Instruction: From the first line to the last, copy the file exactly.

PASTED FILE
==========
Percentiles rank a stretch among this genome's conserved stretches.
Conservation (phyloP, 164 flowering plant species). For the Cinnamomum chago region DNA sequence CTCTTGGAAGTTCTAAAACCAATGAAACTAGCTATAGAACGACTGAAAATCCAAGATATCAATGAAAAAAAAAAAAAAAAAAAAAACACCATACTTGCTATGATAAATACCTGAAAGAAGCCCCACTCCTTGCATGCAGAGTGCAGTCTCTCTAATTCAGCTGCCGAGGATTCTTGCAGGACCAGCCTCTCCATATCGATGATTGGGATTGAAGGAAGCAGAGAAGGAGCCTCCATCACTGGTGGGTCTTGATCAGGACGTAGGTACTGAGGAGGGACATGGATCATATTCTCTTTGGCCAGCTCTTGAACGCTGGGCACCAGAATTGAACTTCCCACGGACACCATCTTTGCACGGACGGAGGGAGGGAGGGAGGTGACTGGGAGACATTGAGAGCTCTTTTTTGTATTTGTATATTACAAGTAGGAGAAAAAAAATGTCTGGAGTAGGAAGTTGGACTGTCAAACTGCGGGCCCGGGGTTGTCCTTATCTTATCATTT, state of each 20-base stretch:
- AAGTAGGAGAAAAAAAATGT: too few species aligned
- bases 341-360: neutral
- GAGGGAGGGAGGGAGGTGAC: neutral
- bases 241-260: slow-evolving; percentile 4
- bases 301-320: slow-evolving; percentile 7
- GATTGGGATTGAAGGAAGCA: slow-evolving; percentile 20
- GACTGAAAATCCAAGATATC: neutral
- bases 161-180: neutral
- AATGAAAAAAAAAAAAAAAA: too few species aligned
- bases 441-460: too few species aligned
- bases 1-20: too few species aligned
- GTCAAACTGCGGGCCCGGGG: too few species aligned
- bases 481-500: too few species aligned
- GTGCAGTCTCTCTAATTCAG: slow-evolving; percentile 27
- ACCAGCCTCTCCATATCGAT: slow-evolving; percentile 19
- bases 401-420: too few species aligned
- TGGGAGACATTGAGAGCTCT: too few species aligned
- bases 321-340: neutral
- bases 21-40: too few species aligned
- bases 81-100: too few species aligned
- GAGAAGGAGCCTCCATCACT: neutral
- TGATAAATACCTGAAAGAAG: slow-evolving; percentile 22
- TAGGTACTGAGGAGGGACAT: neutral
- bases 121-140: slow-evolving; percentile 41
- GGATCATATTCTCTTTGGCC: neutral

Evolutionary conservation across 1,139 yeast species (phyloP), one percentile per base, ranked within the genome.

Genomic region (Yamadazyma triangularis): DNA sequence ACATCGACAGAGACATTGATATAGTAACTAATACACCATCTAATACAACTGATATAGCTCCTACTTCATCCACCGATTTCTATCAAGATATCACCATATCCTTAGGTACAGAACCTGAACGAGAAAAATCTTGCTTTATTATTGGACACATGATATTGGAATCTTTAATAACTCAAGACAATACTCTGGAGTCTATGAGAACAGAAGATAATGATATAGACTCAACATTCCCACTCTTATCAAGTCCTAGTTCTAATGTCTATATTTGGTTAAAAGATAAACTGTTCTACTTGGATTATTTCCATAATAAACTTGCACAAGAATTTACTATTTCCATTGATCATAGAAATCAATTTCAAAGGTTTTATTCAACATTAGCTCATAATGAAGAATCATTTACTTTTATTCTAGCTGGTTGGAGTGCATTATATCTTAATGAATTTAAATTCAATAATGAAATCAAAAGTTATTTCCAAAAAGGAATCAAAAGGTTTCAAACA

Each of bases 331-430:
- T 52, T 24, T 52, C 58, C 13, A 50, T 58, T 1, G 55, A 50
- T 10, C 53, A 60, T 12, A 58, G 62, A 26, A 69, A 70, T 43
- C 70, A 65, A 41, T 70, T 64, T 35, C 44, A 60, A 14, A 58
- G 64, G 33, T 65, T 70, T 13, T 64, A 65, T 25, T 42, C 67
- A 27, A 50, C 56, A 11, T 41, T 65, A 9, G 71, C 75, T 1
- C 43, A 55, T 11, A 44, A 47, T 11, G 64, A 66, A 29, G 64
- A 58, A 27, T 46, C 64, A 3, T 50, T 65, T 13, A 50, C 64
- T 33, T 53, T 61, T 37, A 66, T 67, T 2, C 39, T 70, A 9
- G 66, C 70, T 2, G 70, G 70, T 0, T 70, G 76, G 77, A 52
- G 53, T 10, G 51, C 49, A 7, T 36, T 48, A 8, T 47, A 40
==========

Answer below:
Percentiles rank a stretch among this genome's conserved stretches.
Conservation (phyloP, 164 flowering plant species). For the Cinnamomum chago region DNA sequence CTCTTGGAAGTTCTAAAACCAATGAAACTAGCTATAGAACGACTGAAAATCCAAGATATCAATGAAAAAAAAAAAAAAAAAAAAAACACCATACTTGCTATGATAAATACCTGAAAGAAGCCCCACTCCTTGCATGCAGAGTGCAGTCTCTCTAATTCAGCTGCCGAGGATTCTTGCAGGACCAGCCTCTCCATATCGATGATTGGGATTGAAGGAAGCAGAGAAGGAGCCTCCATCACTGGTGGGTCTTGATCAGGACGTAGGTACTGAGGAGGGACATGGATCATATTCTCTTTGGCCAGCTCTTGAACGCTGGGCACCAGAATTGAACTTCCCACGGACACCATCTTTGCACGGACGGAGGGAGGGAGGGAGGTGACTGGGAGACATTGAGAGCTCTTTTTTGTATTTGTATATTACAAGTAGGAGAAAAAAAATGTCTGGAGTAGGAAGTTGGACTGTCAAACTGCGGGCCCGGGGTTGTCCTTATCTTATCATTT, state of each 20-base stretch:
- AAGTAGGAGAAAAAAAATGT: too few species aligned
- bases 341-360: neutral
- GAGGGAGGGAGGGAGGTGAC: neutral
- bases 241-260: slow-evolving; percentile 4
- bases 301-320: slow-evolving; percentile 7
- GATTGGGATTGAAGGAAGCA: slow-evolving; percentile 20
- GACTGAAAATCCAAGATATC: neutral
- bases 161-180: neutral
- AATGAAAAAAAAAAAAAAAA: too few species aligned
- bases 441-460: too few species aligned
- bases 1-20: too few species aligned
- GTCAAACTGCGGGCCCGGGG: too few species aligned
- bases 481-500: too few species aligned
- GTGCAGTCTCTCTAATTCAG: slow-evolving; percentile 27
- ACCAGCCTCTCCATATCGAT: slow-evolving; percentile 19
- bases 401-420: too few species aligned
- TGGGAGACATTGAGAGCTCT: too few species aligned
- bases 321-340: neutral
- bases 21-40: too few species aligned
- bases 81-100: too few species aligned
- GAGAAGGAGCCTCCATCACT: neutral
- TGATAAATACCTGAAAGAAG: slow-evolving; percentile 22
- TAGGTACTGAGGAGGGACAT: neutral
- bases 121-140: slow-evolving; percentile 41
- GGATCATATTCTCTTTGGCC: neutral

Evolutionary conservation across 1,139 yeast species (phyloP), one percentile per base, ranked within the genome.

Genomic region (Yamadazyma triangularis): DNA sequence ACATCGACAGAGACATTGATATAGTAACTAATACACCATCTAATACAACTGATATAGCTCCTACTTCATCCACCGATTTCTATCAAGATATCACCATATCCTTAGGTACAGAACCTGAACGAGAAAAATCTTGCTTTATTATTGGACACATGATATTGGAATCTTTAATAACTCAAGACAATACTCTGGAGTCTATGAGAACAGAAGATAATGATATAGACTCAACATTCCCACTCTTATCAAGTCCTAGTTCTAATGTCTATATTTGGTTAAAAGATAAACTGTTCTACTTGGATTATTTCCATAATAAACTTGCACAAGAATTTACTATTTCCATTGATCATAGAAATCAATTTCAAAGGTTTTATTCAACATTAGCTCATAATGAAGAATCATTTACTTTTATTCTAGCTGGTTGGAGTGCATTATATCTTAATGAATTTAAATTCAATAATGAAATCAAAAGTTATTTCCAAAAAGGAATCAAAAGGTTTCAAACA

Each of bases 331-430:
- T 52, T 24, T 52, C 58, C 13, A 50, T 58, T 1, G 55, A 50
- T 10, C 53, A 60, T 12, A 58, G 62, A 26, A 69, A 70, T 43
- C 70, A 65, A 41, T 70, T 64, T 35, C 44, A 60, A 14, A 58
- G 64, G 33, T 65, T 70, T 13, T 64, A 65, T 25, T 42, C 67
- A 27, A 50, C 56, A 11, T 41, T 65, A 9, G 71, C 75, T 1
- C 43, A 55, T 11, A 44, A 47, T 11, G 64, A 66, A 29, G 64
- A 58, A 27, T 46, C 64, A 3, T 50, T 65, T 13, A 50, C 64
- T 33, T 53, T 61, T 37, A 66, T 67, T 2, C 39, T 70, A 9
- G 66, C 70, T 2, G 70, G 70, T 0, T 70, G 76, G 77, A 52
- G 53, T 10, G 51, C 49, A 7, T 36, T 48, A 8, T 47, A 40